Diabetes is a chronic metabolic disease. In which your blood glucose is higher than the normal range. There are three main types of diabetes, namely Type 1, Type 2, and gestational diabetes. More glucose in the blood leads to polyuria (increased urination), polydipsia (increased thirst). Defect in diabetes lies at the cellular level, where glucose is not effectively utilized by cells.
Why is it important to treat diabetes?
It is essential to treat high blood glucose levels in diabetes because it leads to many complications, e.g., diabetic nephropathy (kidney failure), diabetic retinopathy (vision loss), diabetic neuropathy (sensation loss), foot ulcers, diabetic cardiomyopathy (heart disease).
Early treatment and better glucose control are essential things in diabetes management. As far as diabetes treatment is concerned, lifestyle modifications and pharmacological therapies play an important role.
Lifestyle modification is very much neglected yet to be a useful measure for the treatment of diabetes.
Anti-diabetic drugs should not be a replacement for lifestyle modification, but it should complement it.
I have seen many people with diabetes who are on anti-diabetic drugs and eat whatever they want! No control over their food. This should not be acceptable when you have diabetes or pre-diabetes.
American Diabetic Association (ADA) guidelines recommend lifestyle modifications as a first-line treatment for type-2 diabetes. Many studies have shown the potential of reducing HbA1C by lifestyle modifications.
How COVID era affects diabetes?
The novel coronavirus causes COVID-19 significantly affected the mindset of the people. It creates fear, stress, and depression in people’s life. Stress causes the release of stress hormone that causes an increase in blood glucose level and blood pressure. Superadded lockdown and social distancing cause an increase in stress levels. Therefore, in this crucial time, one should take care of essential lifestyle modifications and sanitation measures to prevent diabetes and COVID-19.
Lifestyle modifications for diabetes include
1. Diet plan:
What you eat directly affects the blood glucose level. People with diabetes should have a proper diet plan to control blood glucose levels. Consultation with a dietitian is recommended to have an appropriate diet plan. There is no universal diet plan, but the emphasis should be put on an individual diet plan. Beneficial dietary changes include increasing consumption of dietary fiber, vegetables, and wholegrain foods.
Minimize adding extra sugars and refined grains. Calorie restriction should be done via eating in small meals rather than a big heavy meal. Studies have shown the benefit of carbohydrates consumption and its ability to reduce HbA1C of 0.2-0.5%. Decrease intake of fat, particularly saturated fat, is recommended. Avoid junk food and processed food, foods high with salt, sweets, beverages with added sugars.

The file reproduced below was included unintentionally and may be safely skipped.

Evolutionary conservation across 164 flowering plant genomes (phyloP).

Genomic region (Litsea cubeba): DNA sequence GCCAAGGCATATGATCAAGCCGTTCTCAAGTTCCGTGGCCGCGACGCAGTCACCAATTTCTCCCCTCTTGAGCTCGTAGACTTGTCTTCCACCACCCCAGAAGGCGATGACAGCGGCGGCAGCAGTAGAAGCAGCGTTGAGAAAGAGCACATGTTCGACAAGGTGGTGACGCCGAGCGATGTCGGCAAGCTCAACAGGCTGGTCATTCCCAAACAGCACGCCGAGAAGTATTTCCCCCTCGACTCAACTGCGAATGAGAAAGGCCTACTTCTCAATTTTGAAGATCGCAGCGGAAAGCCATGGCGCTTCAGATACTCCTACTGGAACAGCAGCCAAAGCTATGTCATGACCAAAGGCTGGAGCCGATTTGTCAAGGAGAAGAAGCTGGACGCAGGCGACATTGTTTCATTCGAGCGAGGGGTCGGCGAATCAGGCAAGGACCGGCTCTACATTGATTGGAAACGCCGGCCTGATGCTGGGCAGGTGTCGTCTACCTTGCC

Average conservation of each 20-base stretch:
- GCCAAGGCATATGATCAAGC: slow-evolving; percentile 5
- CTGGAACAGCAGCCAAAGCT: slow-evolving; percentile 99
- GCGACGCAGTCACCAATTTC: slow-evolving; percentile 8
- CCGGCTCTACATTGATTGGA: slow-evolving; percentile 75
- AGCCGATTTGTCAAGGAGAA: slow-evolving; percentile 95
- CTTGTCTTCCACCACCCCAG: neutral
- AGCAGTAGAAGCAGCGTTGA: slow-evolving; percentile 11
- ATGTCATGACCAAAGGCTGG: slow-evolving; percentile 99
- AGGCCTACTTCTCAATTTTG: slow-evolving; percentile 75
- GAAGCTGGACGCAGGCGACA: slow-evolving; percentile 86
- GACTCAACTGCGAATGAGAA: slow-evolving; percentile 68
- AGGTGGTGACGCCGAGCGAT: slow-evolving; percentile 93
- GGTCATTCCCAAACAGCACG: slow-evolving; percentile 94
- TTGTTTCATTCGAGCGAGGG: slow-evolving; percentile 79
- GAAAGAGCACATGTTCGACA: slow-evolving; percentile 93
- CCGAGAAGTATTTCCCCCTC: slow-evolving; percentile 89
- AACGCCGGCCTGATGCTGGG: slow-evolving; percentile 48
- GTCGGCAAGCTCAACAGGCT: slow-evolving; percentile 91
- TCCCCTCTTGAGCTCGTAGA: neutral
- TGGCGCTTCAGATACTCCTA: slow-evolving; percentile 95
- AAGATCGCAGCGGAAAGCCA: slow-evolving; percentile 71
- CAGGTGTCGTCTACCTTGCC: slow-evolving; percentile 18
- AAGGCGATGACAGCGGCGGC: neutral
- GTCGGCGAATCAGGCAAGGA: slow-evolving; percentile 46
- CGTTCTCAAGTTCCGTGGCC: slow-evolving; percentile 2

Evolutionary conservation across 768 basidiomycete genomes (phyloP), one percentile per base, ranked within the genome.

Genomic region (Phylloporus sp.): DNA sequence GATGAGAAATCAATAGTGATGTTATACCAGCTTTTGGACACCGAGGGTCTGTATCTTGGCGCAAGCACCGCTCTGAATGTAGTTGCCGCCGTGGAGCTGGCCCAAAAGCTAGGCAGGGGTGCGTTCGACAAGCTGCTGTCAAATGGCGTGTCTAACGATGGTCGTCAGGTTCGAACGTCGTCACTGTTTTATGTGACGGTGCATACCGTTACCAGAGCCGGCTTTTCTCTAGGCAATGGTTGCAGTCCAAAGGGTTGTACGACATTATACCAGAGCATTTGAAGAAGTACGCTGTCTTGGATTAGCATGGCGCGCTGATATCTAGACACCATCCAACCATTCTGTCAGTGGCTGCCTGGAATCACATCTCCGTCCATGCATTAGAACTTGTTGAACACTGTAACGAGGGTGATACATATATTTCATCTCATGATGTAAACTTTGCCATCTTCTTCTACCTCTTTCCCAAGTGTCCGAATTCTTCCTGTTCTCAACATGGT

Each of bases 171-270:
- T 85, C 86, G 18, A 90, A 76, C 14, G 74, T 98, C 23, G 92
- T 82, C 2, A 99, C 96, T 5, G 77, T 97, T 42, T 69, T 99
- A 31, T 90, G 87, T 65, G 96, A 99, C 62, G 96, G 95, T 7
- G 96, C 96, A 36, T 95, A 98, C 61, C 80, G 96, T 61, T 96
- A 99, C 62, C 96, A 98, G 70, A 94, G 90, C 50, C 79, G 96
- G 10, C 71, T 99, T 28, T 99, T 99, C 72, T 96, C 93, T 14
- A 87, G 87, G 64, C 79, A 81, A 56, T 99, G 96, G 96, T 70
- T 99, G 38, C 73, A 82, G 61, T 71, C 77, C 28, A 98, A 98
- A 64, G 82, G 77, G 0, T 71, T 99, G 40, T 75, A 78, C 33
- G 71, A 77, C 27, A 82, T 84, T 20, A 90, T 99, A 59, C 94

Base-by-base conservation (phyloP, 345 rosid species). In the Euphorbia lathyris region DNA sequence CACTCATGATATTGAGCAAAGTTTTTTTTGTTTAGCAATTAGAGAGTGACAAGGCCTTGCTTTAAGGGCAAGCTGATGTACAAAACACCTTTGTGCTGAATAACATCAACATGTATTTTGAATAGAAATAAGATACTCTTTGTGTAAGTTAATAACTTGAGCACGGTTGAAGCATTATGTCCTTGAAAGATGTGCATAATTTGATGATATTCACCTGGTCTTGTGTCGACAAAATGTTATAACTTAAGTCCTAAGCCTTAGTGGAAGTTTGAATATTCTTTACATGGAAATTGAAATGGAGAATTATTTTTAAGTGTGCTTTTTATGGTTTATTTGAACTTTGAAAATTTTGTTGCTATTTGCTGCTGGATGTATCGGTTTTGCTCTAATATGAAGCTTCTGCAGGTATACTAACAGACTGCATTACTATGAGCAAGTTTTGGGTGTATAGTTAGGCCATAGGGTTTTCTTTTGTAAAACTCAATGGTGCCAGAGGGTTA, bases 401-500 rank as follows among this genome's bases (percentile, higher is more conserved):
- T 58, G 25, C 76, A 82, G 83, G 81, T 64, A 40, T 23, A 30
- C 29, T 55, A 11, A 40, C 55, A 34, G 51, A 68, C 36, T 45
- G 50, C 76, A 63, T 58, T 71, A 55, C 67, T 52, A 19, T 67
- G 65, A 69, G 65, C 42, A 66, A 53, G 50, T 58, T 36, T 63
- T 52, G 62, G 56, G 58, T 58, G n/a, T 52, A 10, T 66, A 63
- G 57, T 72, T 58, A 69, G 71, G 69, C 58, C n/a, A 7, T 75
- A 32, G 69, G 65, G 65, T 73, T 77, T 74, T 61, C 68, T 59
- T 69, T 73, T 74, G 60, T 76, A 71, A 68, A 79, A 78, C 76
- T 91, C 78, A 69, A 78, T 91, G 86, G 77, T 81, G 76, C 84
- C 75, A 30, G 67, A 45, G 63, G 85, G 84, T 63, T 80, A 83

ADA recommends limiting sodium intake to <2300 mg per day, which is 1 teaspoon of table salt per day. American Heart Association (AHA) recommends further restrict sodium to 1500 mg/day for those at risk of heart disease and hypertensive patients.
2. Physical activity:
Benefits of it include reduction of cardiovascular risk factors, weight loss, improvement of well-being, and glucose control. Moderate to a high amount of aerobic activity lowers cardiovascular and overall mortality risks in type 1 and type 2 diabetes mellitus.
A well-planned exercise of 8 weeks duration has been shown to reduce HbA1C by 0.66% in people with type2 diabetes. Children and adolescents with pre-diabetes or type 1 or type 2 diabetes should engage in ≥60 min/day of moderate or vigorous aerobic exercise.
Adult people with type 1 or type 2 diabetes should engage in ≥150 min/week of moderate to vigorous aerobic exercise that should be spread over at least 3 days/week. There should not be any >2 consecutive days without exercise. For younger and physically fit people, the vigorous exercise a minimum of 75 min/week may be sufficient. People with type 2 diabetes should avoid sedentary behavior, and prolonged sitting should be interrupted every 30 min by standing for 5 min for better control of blood sugar.
3. Weight loss:
Obesity is known to cause insulin resistance, type 2 diabetes, and metabolic syndrome. So for reducing the risk of developing diabetes and better blood glucose control, weight loss is recommended.
The overweight individual should plan to reduce their weight and maintain their BMI within the normal range. Sustained weight loss has its long-term advantages, including improvement in HbA1C and lipid levels.
For weight loss, one should have an energy deficit of 500-750 kcal/day. Therefore, 1200-1500 kcal/day for women and 1500-1800 kcal/day should be adjusted for baseline body weight. For obese people with diabetes, a minimum of 5% of weight loss should be required to have beneficial effects on BP, glucose control, and lipid levels.
4. Avoid smoking and drinking alcohol:
Smoking is a well-known risk factor for diabetes and cardiovascular diseases. Smoking increases diabetes risk by 30-40%. The use of tobacco and e-cigarette should be avoided. Alcohol stimulates the appetite so that you will eat a lot. Ultimately, it will affect your glucose control and increase blood pressure.
5. Stress management:
Reduce stress by doing yoga, meditation, and involve yourself in pleasant activities.
6. Foot care:
Due to diabetic neuropathy, people with diabetes lose sensation in the foot that may result in unnoticed injury, and ulceration. The high glucose level in diabetes leads to non-healing of the wound, so foot care is very important. ADA recommends the use of specialized therapeutic footwear for high-risk patients with diabetes.
In a nutshell, diabetes education plays a major role in improving self-care in diabetes. One should not forget the role of lifestyle modifications in diabetes treatment.